2023: the year in horror

A host of Exorcist knock-offs, Dracula retreads and franchise instalments shows that tradition is still strong – but the underlying theme of today’s horror is the collapse of all the old certainties.

11 December 2023

By Kim Newman

Pearl (2023)
Sight and Sound

Either to honour or to desecrate the 50th anniversary of William Friedkin’s The Exorcist (1973), possession was the big theme of mainstream horror in 2023 – culminating in David Gordon Green’s clumsy, needless reboot/sequel The Exorcist: Believer. That wasn’t even the loopiest, most entertaining Exorcist knock-off in a year that stretched to Russell Crowe in and as The Pope’s Exorcist, Taissa Farmiga’s rematch with a demon in the form of a churchwoman in The Nun II, and Jacobo Martinez’s grittier 13 Exorcisms. NB: all of these purport to be drawn from real cases of possession, though any factual basis has long since been abandoned for Conjuring spin-offs and Exorcist follow-ups – as ever, ‘based on a good story’ is a more promising tagline than ‘based on a true story’.

Far more original, interesting takes on the theme have included Danny and Michael Philippou’s Talk to Me, in which temporary possession becomes an internet challenge; Demián Rugna’s When Evil Lurks, in which an epidemic of possessions rewrites the rules of the subgenre; Cameron and Colin Cairnes’s what-if-Regan-out-of-The-Exorcist-guested-on-a-1970s-talk-show found-footage film Late Night with the Devil; and Nick Kozakis’s resolutely anti-clerical revisiting of the Exorcist premise Godless: The Eastfield Exorcism. Three of these films are Australian, which suggests something is afoot down there.

Vampires also put in their usual showing, though an inability to cross running water, or something, meant that André Øvredal’s The Last Voyage of the Demeter didn’t make it to UK cinemas alongside Chris McKay’s black comedy Renfield (Nic Cage plays Dracula as the worst boss in the world) or even to a streaming platform next to Pablo Larraín’s icily gothic satire El Conde (General Pinochet as Dracula). More romantic were a pair of French essays in the subgenre, Romain de Saint-Blanquat’s La Morsure (‘The Bite’) – a 1960s-set teen picture with a lurking, cloaked homme fatal – and Adrien Beau’s The Vourdalak, an adaptation of a much-filmed Russian folk-horror tale which inverts the concept of A Muppet Christmas Carol by having one key character (the vampire) played by a puppet interacting with regular, mostly doomed folk. Other major monster-movie arcana got makeovers at different ends of the budget spectrum, with Eddie Izzard holding court in Joe Stephenson’s theatrical Doctor Jekyll and Emma Stone as a patchwork Bride of Frankenstein in Yorgos Lanthimos’s lavish, lush, steampunk picaresque Poor Things.

Cocaine Bear (2023)

Off-the-peg horror ground on, as ever – with possible franchises-to-be (M3gan, Cocaine Bear, Five Nights at Freddy’s) raising hopes that sequels might improve on the shortcomings of initial instalments, while others (Unwelcome, The Boogeyman, Cobweb, There’s Something in the Barn) are complete and effective in themselves – which isn’t to say their menaces won’t be back. Middling but serviceable entries in the Evil Dead, Insidious, Scream, Meg and Saw sagas eclipsed a few by-the-numbers efforts (It Lives Inside, The Piper, The Blackening). Worst in show in this category is Rhys Frake-Waterfield’s Winnie-the-Pooh Blood and Honey, which demonstrates that just because it’s legal to make something is no reason to toss out a minimal effort and greenlight sequels or spin-offs on the same pattern.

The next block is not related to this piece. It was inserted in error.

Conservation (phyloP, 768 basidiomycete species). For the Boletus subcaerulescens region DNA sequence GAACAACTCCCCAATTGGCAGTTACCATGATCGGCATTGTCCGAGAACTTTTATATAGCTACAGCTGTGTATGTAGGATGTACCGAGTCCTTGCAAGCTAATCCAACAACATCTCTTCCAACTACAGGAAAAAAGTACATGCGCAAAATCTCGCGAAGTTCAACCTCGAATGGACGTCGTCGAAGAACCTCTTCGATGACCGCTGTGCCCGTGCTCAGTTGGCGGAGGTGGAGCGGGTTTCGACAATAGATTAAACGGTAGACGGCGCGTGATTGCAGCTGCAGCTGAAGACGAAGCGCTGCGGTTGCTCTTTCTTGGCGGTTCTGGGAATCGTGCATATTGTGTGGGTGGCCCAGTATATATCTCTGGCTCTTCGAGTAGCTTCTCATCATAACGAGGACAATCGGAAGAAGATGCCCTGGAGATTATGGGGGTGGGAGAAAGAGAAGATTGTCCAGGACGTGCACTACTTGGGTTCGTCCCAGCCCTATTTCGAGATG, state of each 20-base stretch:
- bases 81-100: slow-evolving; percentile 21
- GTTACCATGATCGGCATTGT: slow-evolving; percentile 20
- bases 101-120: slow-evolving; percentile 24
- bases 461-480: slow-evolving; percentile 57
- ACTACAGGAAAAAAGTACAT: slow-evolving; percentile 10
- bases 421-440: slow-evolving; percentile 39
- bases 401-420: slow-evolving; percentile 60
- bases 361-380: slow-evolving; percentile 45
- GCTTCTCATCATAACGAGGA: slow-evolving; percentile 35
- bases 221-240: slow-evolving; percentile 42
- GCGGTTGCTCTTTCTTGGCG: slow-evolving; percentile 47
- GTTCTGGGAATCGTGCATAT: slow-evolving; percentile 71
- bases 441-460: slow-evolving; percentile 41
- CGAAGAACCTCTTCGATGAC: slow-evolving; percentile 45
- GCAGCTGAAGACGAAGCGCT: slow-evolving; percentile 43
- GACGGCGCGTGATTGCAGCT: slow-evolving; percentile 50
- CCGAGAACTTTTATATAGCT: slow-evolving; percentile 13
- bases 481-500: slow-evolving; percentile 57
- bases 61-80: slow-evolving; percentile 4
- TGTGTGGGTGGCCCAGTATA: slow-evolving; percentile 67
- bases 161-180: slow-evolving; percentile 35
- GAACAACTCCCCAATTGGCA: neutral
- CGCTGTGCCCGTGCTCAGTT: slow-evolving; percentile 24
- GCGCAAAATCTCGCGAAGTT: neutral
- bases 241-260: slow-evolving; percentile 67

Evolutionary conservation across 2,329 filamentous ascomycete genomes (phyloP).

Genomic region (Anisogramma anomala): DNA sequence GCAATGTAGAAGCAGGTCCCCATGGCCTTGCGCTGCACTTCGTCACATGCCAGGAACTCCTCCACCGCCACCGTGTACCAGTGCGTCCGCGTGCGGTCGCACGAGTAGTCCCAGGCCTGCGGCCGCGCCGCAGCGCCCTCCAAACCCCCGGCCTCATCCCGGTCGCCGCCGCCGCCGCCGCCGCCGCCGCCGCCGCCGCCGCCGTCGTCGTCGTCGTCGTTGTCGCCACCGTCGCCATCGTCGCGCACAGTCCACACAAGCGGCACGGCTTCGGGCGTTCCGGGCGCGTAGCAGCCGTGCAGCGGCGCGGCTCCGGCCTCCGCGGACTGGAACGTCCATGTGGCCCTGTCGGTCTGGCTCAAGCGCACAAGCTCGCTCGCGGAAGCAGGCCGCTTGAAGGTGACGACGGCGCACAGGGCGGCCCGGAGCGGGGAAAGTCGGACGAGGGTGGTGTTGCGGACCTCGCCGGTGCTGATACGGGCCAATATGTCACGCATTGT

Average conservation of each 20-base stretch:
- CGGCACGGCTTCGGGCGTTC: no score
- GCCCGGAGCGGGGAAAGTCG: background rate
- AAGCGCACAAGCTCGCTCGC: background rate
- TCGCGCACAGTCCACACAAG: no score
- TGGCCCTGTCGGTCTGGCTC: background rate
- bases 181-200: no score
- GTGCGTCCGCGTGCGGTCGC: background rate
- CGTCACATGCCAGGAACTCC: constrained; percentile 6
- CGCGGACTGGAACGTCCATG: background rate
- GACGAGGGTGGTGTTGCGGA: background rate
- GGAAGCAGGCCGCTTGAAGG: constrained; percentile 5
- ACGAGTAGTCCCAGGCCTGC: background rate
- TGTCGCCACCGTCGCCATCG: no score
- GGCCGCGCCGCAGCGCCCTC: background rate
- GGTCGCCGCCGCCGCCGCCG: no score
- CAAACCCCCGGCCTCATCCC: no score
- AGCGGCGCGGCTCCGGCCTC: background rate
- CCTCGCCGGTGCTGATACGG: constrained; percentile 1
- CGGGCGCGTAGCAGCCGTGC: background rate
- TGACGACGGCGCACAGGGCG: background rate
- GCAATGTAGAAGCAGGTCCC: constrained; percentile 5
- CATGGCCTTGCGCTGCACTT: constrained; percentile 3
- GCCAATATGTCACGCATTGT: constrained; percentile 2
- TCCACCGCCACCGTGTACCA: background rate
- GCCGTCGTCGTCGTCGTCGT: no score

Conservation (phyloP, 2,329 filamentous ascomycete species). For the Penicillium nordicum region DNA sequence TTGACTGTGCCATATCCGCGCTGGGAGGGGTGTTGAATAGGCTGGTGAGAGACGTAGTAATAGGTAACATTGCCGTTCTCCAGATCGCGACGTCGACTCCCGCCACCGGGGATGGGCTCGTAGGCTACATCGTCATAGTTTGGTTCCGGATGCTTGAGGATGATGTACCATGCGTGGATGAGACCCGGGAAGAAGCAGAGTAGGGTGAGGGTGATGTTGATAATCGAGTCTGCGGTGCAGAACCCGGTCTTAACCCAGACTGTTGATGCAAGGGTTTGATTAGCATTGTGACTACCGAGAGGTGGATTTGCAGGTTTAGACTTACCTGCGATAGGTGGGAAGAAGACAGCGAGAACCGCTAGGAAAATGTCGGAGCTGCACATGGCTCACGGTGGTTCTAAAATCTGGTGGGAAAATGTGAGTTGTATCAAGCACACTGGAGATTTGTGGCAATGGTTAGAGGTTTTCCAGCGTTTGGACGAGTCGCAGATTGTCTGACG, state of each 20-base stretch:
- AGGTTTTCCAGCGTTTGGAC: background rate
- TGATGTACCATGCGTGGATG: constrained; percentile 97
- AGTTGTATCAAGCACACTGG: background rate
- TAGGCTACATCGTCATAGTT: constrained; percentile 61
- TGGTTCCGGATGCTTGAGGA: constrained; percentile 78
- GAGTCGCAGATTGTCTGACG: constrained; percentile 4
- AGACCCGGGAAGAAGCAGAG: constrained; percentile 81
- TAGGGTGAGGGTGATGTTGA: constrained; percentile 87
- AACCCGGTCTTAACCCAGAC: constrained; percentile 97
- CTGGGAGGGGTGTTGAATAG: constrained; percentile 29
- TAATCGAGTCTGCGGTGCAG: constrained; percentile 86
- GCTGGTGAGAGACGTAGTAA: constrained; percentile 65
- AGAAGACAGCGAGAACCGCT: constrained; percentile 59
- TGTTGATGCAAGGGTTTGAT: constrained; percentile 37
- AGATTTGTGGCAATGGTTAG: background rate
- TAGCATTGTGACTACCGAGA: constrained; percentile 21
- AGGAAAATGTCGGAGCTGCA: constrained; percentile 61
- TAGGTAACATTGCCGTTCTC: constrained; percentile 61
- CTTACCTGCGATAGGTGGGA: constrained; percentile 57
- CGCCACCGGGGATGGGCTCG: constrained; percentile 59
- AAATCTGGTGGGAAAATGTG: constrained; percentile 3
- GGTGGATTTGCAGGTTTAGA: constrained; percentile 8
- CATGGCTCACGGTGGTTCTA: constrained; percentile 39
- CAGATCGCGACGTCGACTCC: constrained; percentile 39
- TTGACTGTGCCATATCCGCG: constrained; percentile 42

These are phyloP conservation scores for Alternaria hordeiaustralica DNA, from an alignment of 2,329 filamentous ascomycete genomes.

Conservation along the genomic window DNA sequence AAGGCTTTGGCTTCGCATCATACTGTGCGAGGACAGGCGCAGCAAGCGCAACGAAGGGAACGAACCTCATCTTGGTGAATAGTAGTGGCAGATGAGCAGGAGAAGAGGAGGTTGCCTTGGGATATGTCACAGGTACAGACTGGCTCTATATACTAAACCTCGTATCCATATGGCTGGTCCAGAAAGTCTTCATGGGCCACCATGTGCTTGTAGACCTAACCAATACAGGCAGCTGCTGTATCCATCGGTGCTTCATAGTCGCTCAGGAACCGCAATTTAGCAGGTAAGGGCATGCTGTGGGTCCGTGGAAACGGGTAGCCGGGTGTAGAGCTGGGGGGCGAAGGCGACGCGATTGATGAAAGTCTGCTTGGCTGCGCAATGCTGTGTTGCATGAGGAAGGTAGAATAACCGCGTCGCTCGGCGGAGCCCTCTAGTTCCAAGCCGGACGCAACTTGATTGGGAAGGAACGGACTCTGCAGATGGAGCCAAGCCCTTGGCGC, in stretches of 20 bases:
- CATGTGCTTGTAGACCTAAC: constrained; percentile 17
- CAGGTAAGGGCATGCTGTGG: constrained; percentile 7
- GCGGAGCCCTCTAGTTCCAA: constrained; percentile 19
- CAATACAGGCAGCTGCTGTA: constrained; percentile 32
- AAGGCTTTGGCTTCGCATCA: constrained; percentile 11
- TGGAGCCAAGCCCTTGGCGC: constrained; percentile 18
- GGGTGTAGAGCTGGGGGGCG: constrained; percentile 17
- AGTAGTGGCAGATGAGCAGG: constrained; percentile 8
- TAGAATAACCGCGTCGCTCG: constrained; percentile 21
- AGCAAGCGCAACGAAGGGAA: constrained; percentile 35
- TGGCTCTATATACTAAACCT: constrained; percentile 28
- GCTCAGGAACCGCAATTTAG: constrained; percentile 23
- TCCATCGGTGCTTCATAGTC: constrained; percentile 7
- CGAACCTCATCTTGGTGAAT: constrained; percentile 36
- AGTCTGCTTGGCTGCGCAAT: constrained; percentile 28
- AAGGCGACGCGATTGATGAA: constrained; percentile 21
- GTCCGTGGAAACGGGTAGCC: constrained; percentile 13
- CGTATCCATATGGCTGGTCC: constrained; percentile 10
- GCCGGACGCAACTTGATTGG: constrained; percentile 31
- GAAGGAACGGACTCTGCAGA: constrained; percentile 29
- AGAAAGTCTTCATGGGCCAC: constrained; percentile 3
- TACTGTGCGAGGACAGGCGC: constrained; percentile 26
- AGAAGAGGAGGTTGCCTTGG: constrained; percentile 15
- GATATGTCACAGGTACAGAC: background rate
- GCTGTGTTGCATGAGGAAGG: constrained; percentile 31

The year’s best sequel was Ti West’s Pearl, which is due to be extended into a trilogy – almost entirely on the strength of Mia Goth’s commitment to weirdness, which was also on view in Brandon Cronenberg’s gruesome, witty Infinity Pool. The likelihood that more inventive one-off horrors will find their home on streaming platforms was furthered by a couple of fresh, under-the-radar efforts – Brian Duffield’s near-wordless home invasion/alien bodysnatcher showcase No One Will Save You and Nahnatchka Khan’s knowing Back to the Future-but-with-a-slasher entertainment Totally Killer.

Auteur horror offered M. Night Shyamalan’s Knock at the Cabin, at once an enclosed drama and an apocalypse; Ari Aster’s Beau Is Afraid, a blistering, ambitious exercise in self-flagellation which is a lot funnier and stranger than it got credit for; and Joanna Hogg’s two Tildas take on the haunted hotel visit The Eternal Daughter. These worthy filmmakers are at risk, however, of seeming mainstream and above-ground when compared to a clutch of very independent, challenging personal works which are likely to polarise critics and audiences but represent work being done at the bloodier cutting edge of genre… the Adams Family’s Where the Devil Roams, Laurence Vannicelli’s Mother, May I?, Sean Hogan’s To Fire You Come at Last, Barnaby Clay’s The Seeding, Teresa Sutherland’s Lovely, Dark and Deep (and its doppelganger Joe Lo Truglio’s Outpost), Chris Cronin’s The Moor, Ted Geoghegan’s Brooklyn 45, John Pata’s Black Mold, Steven Pierce’s Herd, Paris Zarcilla’s Raging Grace, Onur Tukel’s Poundcake, Pete Ohs’ Jethica, Robert Morgan’s Stopmotion, Kyle Edward Ball’s Skinamarink and Robbie Banfitch’s The Outwaters. The overall theme of this selection of films – perhaps of 21st century horror in general, minus the franchise stripmining – is collapse, whether mental or societal, and often of narrative itself as horrific effects and imagery (and sounds) overwhelm conventional storytelling in favour of the logic of the nightmare.

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